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Jacob Sweetman: Living the dream

Sometimes footballers do deserve our sympathy – the recent case of Martin Fenin's struggle with alcohol addiction and depression is a case in point. It always looks like such a dream job from the outside, it surely can't be that hard. Can it?

Martin Fenin had only just become an Energie Cottbus player when he crashed out of a second floor window last month. The 24-year-old Czech hadn’t wanted to leave Eintracht Frankfurt in the first place, but he was struggling to get in the team, and the goals had dried up.

A hat trick on his debut for Eintracht against Hertha had got people more than excited and they were wondering why he had turned down the chance to go to Juventus. It’s a long way both geographically and mentally to Cottbus from there – 600 miles to the Polish border, and a whole different world – and Fenin’s sad goodbye to his old fans reflected this.

“Take care of yourselves” he typed.

He should have listened to his own words, but had he that level of self-awareness in regards to his illness, he probably wouldn’t have ended up falling out of that window. Or for that matter, it’s unlikely that there would be rumours about him crashing his car into a gravestone whilst still in Frankfurt either. Fenin is addicted to alcohol and pills, and is struggling daily with depression. It’s not always fun to be a footballer.

In the new, post-Robert Enke, fluffy world of German football, Cottbus were suitably caring. This is the new Germany where everybody is allowed to talk about their problems and we can all work through what is needed to be worked through, yeah? Well, sort of. Certainly boss Claus-Dieter Wollitz has given Fenin as long as he needs to get himself together, but it shows a startling lack of awareness that they signed him in the first place without, you know, even checking the guy out properly.

Fenin’s fall from the balcony of grace, was just another case of the dream going sour. The worst situation being that of the Hanover goalkeeper Markus Miller, currently undergoing treatment for depression. The fact that he was Robert Enke’s anointed replacement made the news somehow more poignant. The sport had undergone a long period of reflection after the national keeper’s suicide, and it was decided, nay decreed, that there would be no more men left behind, that it would now be considered manly to talk about these things, not to bottle them up.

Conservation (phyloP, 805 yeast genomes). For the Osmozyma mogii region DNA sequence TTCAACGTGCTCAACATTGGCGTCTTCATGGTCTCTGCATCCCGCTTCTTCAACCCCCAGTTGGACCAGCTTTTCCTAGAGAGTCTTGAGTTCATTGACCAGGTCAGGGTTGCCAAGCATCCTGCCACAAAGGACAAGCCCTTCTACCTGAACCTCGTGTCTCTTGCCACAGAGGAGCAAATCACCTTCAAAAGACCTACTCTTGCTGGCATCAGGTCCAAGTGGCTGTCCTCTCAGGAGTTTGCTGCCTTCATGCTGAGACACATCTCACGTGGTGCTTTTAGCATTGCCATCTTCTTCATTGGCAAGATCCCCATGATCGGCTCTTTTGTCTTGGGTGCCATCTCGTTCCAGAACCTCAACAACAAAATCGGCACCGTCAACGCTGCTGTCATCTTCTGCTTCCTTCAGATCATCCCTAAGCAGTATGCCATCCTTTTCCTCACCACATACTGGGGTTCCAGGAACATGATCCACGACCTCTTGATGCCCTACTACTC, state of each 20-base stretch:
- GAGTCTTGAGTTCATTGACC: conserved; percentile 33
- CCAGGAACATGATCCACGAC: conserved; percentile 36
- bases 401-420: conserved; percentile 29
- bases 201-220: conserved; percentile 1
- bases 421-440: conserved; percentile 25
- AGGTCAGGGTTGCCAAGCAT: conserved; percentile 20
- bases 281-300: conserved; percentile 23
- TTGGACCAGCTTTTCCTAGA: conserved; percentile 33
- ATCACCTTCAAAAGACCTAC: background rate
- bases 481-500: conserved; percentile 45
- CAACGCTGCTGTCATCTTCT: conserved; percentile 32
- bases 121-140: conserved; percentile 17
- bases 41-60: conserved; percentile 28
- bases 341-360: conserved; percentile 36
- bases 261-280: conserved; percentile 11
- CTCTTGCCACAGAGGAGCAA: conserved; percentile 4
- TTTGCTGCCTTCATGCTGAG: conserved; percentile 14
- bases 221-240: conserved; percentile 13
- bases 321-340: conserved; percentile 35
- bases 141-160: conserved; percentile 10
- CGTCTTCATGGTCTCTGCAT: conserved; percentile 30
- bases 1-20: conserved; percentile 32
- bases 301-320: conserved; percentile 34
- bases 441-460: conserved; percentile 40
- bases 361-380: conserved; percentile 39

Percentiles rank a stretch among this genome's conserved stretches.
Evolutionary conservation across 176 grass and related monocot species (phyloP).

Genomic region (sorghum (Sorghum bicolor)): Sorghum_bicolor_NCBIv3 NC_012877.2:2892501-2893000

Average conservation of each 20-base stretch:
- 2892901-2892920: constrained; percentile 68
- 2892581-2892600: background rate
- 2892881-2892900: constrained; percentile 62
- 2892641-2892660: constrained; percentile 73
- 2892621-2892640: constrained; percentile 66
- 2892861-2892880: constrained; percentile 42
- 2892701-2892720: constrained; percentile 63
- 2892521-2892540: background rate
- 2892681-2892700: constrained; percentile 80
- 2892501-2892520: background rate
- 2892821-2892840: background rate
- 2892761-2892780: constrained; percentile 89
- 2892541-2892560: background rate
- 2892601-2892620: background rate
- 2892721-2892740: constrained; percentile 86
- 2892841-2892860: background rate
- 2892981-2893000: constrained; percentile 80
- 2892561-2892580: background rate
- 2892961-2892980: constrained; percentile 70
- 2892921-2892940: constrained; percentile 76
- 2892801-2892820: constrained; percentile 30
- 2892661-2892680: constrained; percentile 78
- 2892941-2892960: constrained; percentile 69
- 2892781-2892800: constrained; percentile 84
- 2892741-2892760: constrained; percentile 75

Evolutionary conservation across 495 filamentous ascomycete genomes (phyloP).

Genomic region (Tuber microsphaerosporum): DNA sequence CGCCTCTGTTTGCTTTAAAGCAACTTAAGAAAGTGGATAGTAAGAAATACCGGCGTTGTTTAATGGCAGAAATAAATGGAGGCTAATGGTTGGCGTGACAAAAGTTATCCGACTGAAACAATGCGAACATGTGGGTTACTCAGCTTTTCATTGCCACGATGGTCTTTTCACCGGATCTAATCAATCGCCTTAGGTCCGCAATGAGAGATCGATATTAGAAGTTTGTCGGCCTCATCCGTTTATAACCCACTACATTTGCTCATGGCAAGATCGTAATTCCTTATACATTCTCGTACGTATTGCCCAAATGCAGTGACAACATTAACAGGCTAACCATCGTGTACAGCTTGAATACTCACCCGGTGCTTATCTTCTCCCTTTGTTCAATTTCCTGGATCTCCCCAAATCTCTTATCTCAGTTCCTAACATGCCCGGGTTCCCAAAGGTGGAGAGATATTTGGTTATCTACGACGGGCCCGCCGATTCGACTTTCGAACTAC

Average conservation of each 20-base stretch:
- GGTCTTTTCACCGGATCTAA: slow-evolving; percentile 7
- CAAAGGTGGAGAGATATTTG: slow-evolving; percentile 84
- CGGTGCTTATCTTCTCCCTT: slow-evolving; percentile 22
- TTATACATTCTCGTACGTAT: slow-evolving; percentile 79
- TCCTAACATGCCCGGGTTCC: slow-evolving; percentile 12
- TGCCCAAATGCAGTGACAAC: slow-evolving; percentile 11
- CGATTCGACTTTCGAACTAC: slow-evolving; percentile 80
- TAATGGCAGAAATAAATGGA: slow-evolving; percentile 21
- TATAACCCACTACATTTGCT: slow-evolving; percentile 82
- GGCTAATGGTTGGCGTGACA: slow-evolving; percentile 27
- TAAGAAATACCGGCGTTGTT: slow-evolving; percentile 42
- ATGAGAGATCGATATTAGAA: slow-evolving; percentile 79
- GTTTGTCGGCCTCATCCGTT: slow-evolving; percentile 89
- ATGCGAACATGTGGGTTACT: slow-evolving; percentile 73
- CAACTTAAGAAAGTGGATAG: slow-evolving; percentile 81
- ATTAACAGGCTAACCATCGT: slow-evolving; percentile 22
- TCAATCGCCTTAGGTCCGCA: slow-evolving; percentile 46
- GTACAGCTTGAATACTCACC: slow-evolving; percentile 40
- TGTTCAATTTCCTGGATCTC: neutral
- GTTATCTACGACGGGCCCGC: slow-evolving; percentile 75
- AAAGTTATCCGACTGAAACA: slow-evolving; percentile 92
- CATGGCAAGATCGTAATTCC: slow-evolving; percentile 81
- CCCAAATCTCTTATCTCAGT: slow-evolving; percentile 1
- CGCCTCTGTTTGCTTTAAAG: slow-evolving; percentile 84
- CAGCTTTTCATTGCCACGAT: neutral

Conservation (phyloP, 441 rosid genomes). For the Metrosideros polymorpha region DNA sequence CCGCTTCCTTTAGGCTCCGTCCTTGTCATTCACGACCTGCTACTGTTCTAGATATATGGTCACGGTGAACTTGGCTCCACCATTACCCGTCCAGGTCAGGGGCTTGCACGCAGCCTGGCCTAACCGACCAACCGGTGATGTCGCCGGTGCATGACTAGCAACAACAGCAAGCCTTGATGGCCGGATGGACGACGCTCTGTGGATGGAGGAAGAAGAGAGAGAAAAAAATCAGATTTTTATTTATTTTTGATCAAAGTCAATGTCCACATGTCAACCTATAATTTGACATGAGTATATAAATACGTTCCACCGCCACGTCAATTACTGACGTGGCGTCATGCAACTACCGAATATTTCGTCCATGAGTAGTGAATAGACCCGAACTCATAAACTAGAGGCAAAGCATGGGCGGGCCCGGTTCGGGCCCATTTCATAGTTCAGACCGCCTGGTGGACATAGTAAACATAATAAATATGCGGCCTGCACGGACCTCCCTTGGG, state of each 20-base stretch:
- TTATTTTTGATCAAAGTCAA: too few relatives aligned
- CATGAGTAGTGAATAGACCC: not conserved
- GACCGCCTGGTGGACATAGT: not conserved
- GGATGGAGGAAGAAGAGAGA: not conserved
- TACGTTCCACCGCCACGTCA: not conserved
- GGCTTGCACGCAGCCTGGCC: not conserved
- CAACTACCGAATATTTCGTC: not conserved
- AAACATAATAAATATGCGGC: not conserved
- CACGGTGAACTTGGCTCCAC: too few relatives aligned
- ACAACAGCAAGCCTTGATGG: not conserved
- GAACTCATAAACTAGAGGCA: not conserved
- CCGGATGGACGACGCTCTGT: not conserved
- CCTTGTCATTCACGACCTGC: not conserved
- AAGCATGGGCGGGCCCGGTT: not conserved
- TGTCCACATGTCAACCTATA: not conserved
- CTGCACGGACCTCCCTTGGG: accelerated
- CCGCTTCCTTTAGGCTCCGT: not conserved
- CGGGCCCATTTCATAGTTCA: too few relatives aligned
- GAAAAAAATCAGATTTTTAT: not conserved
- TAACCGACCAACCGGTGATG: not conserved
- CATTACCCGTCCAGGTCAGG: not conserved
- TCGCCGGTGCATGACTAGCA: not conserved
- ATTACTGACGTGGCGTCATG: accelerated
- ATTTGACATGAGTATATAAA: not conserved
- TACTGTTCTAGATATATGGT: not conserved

The fact that Miller felt he could come out and say he was suffering is a vindication of that, but it is hard for the outside world to appreciate that these blokes can have problems too. They are not necessarily just living the dream.

We are happy to abuse footballers from the stands, to sing songs about their wives and their lives. At Millwall last week Michael Chopra was playing for Ipswich Town having just admitted that he had been attending the Sporting Chance clinic for a gambling addiction that was running out of control again. Town knew about his past this time, and was doing its best. The player himself has said that his only respite was getting onto the pitch. That was when he would stop thinking about betting. Towards the end of the game a Millwall fan – and they’re never the most charming of blokes – ran to the front and waved his betting slips in the strikers face.

We wonder why it’s hard for players to confront their demons. They are overpaid, but that’s not necessarily their fault. They are often moronic, incompetent, self-important and soul crushingly dull, but we are the ones who choose them as heroes. It’s not the other way around. Most of them would still be playing football whether we idolised them or not. In many ways the sad thing is that they don’t feel that they have a choice. Chopra spoke of having to sign for a club he hated for the money to pay off his bills. He’s got a good job, but these things should be taken in context.

So we should all watch Tom meets Zizou, the brilliant documentary about Thomas Broich, the wunderkind who was to be the new face of German football. He hated it, hated the pressure and hated the expectations. He just wanted to play some football and be able to have a sing with his mates with a couple of beers. To see the world, to use his brain, even. Broich was lucky, he got out. To Australia, where he plays like a god, but gets treated like a normal man. Now that’s living the dream.